This morning as my son was leaving to return to his apartment, he stunned me by asking, “Do you worship Jesus?” Perhaps I should have said “yes,” but if I had, I would have given a thoroughly inadequate answer. Such a seemingly simple question should be easily answered by someone who was once a candidate for ordination to the ministry of Word and Sacrament in the Presbyterian Church and who is currently active as a Roman Catholic. But the question is not as simple as it appears. If I answered “yes,” would I be making man into God, thus denying the full humanity of Jesus? After all, Jesus did not refer to himself as God; rather, he talked about God as his Father, saying, “The Father is greater than I (John 14:28)” and surrendering his spirit to God when he died on the cross. If I answered “no,” would I be denying the particular realization of God in Jesus and denying the claim, “I and the Father are one” (John 10:31)?
Perhaps studying for a Masters of Divinity degree, a second masters in religious studies, and a doctorate in liturgical studies has only served to raise my awareness of the complexity of the question and made it impossible for me to answer. However, I am more inclined to believe that language itself is the source of the complexity since on the one hand, it points to the Mystery of God and to the revelation of God in Jesus without fully disclosing the Divine Reality. Language about God is always inadequate. Linguistic formulas express human understanding of God and of Jesus but cannot confine the reality of the Divine. However much language is needed in order to talk about God, even more can it mislead men and women into forgetting that God always transcends linguistic formulations and human concepts.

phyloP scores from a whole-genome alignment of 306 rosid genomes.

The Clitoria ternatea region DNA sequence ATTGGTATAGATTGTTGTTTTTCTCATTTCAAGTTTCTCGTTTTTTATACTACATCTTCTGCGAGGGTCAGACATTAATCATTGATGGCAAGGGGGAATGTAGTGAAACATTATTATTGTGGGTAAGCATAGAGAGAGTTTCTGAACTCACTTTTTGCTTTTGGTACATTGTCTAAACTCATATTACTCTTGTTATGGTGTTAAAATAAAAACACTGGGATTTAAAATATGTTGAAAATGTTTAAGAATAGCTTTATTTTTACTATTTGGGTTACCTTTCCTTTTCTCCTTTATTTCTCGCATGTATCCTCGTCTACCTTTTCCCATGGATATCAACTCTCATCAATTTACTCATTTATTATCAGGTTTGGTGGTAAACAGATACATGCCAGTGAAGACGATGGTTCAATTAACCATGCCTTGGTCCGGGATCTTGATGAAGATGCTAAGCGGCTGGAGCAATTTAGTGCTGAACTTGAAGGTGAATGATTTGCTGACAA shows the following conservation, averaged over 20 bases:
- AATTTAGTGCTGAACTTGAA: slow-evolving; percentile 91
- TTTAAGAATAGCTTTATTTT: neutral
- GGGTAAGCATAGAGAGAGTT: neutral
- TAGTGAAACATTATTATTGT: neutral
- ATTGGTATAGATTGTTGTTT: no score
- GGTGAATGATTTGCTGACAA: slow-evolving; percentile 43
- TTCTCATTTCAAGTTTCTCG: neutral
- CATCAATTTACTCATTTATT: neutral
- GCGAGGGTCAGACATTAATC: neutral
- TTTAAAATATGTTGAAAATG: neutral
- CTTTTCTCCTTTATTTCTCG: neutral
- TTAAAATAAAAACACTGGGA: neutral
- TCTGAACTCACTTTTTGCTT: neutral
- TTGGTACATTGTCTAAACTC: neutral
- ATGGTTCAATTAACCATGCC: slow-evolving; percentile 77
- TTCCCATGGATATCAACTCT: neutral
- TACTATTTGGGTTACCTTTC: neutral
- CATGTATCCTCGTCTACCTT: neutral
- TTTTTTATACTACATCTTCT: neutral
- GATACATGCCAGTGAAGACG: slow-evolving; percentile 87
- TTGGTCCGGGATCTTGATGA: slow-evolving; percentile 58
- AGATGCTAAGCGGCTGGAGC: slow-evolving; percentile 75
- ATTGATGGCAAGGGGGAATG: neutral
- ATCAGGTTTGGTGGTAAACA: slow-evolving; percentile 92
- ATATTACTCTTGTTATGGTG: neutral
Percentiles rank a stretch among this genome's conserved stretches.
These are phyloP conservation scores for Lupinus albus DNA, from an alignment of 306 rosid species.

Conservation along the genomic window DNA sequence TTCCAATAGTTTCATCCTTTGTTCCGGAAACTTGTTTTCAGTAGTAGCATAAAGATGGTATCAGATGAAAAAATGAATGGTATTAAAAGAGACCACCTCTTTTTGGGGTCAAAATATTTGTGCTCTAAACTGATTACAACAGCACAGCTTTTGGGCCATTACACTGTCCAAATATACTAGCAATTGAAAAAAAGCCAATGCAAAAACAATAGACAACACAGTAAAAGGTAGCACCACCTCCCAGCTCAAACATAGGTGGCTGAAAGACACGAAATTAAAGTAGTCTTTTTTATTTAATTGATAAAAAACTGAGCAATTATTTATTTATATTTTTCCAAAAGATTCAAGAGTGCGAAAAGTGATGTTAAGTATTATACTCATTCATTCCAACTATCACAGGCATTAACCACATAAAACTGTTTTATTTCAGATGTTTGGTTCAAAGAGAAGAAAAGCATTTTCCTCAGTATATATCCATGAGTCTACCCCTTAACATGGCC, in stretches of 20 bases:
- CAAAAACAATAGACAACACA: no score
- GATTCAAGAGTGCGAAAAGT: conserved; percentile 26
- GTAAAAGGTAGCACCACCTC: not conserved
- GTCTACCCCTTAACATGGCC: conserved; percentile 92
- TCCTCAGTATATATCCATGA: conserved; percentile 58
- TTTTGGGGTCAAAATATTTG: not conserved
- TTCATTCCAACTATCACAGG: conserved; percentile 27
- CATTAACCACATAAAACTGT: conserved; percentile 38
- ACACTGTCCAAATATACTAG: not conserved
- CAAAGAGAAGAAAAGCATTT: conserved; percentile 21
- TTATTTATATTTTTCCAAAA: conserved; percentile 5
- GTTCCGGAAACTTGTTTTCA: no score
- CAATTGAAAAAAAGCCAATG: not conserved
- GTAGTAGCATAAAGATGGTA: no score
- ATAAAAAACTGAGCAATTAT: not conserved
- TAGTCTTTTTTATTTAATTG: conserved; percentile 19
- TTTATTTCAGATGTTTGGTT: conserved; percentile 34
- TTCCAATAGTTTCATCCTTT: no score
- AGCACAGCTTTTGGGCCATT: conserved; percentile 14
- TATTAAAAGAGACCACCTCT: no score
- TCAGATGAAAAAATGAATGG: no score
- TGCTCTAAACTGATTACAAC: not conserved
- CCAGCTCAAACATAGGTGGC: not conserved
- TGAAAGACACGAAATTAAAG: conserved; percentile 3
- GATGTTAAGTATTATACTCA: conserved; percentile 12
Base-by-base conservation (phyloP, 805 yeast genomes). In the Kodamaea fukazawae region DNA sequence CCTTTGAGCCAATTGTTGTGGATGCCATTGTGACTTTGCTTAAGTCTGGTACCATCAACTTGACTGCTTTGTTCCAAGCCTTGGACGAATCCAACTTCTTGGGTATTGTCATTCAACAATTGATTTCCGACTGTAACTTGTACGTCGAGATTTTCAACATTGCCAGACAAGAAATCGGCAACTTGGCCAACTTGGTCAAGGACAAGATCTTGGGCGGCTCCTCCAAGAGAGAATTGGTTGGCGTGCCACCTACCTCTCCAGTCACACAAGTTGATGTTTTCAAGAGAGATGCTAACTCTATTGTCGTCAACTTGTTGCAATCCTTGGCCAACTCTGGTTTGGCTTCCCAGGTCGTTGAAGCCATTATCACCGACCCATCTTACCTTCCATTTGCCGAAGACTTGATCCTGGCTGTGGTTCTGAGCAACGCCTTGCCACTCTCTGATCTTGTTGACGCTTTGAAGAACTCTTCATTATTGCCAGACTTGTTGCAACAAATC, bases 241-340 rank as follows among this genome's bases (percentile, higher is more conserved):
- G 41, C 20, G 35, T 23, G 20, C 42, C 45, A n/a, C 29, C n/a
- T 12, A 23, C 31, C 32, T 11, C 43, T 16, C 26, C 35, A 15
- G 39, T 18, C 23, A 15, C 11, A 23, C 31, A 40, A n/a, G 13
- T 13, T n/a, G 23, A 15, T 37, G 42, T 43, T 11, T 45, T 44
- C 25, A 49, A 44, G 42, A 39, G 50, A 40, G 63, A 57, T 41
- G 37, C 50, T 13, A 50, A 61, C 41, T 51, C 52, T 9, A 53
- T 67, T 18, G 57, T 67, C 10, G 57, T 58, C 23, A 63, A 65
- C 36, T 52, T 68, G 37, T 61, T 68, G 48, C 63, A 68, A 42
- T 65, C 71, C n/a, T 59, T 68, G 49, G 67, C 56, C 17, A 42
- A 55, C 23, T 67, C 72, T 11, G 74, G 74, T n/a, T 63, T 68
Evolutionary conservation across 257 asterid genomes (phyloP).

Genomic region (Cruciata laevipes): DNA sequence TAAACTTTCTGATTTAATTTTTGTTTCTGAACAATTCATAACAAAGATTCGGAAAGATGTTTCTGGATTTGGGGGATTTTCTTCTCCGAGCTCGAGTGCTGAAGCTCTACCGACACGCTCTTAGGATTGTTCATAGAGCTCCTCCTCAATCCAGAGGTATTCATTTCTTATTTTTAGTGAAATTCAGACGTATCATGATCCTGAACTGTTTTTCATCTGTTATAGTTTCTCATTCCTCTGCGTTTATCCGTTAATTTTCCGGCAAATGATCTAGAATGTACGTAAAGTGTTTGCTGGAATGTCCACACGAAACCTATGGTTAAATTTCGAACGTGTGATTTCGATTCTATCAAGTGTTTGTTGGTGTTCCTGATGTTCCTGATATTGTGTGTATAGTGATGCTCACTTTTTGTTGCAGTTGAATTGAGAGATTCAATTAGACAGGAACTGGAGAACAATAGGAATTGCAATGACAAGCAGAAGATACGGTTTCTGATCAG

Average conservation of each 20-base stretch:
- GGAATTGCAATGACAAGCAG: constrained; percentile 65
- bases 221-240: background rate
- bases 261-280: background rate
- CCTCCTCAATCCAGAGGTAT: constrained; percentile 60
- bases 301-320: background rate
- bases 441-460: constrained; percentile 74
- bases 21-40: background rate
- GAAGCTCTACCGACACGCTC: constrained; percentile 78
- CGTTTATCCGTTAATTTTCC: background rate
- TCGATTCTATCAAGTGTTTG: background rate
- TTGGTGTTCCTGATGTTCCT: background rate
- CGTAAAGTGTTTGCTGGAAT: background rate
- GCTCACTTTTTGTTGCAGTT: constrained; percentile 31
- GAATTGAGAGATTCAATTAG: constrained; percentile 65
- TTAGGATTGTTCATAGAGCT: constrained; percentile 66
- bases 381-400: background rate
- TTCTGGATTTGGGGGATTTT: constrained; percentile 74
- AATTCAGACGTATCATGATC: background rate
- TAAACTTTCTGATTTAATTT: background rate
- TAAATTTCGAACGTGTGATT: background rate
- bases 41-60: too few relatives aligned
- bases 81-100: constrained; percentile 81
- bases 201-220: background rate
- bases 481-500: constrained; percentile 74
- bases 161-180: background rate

Some people might say these comments about the inadequacy of language for talking about God are simply an attempt to avoid answering the question “Do you worship Jesus?” Indeed, I will avoid the specific question. I worship God as “God” is disclosed by the Holy Spirit in Jesus. I believe that in Jesus, God has realized Godself within a human being without in the least bit taking away the humanity of Jesus who points to God and invites me to trust myself to Divine Mystery as he did when he said, “Father, into your hands I commend my spirit” (Luke 33:46).
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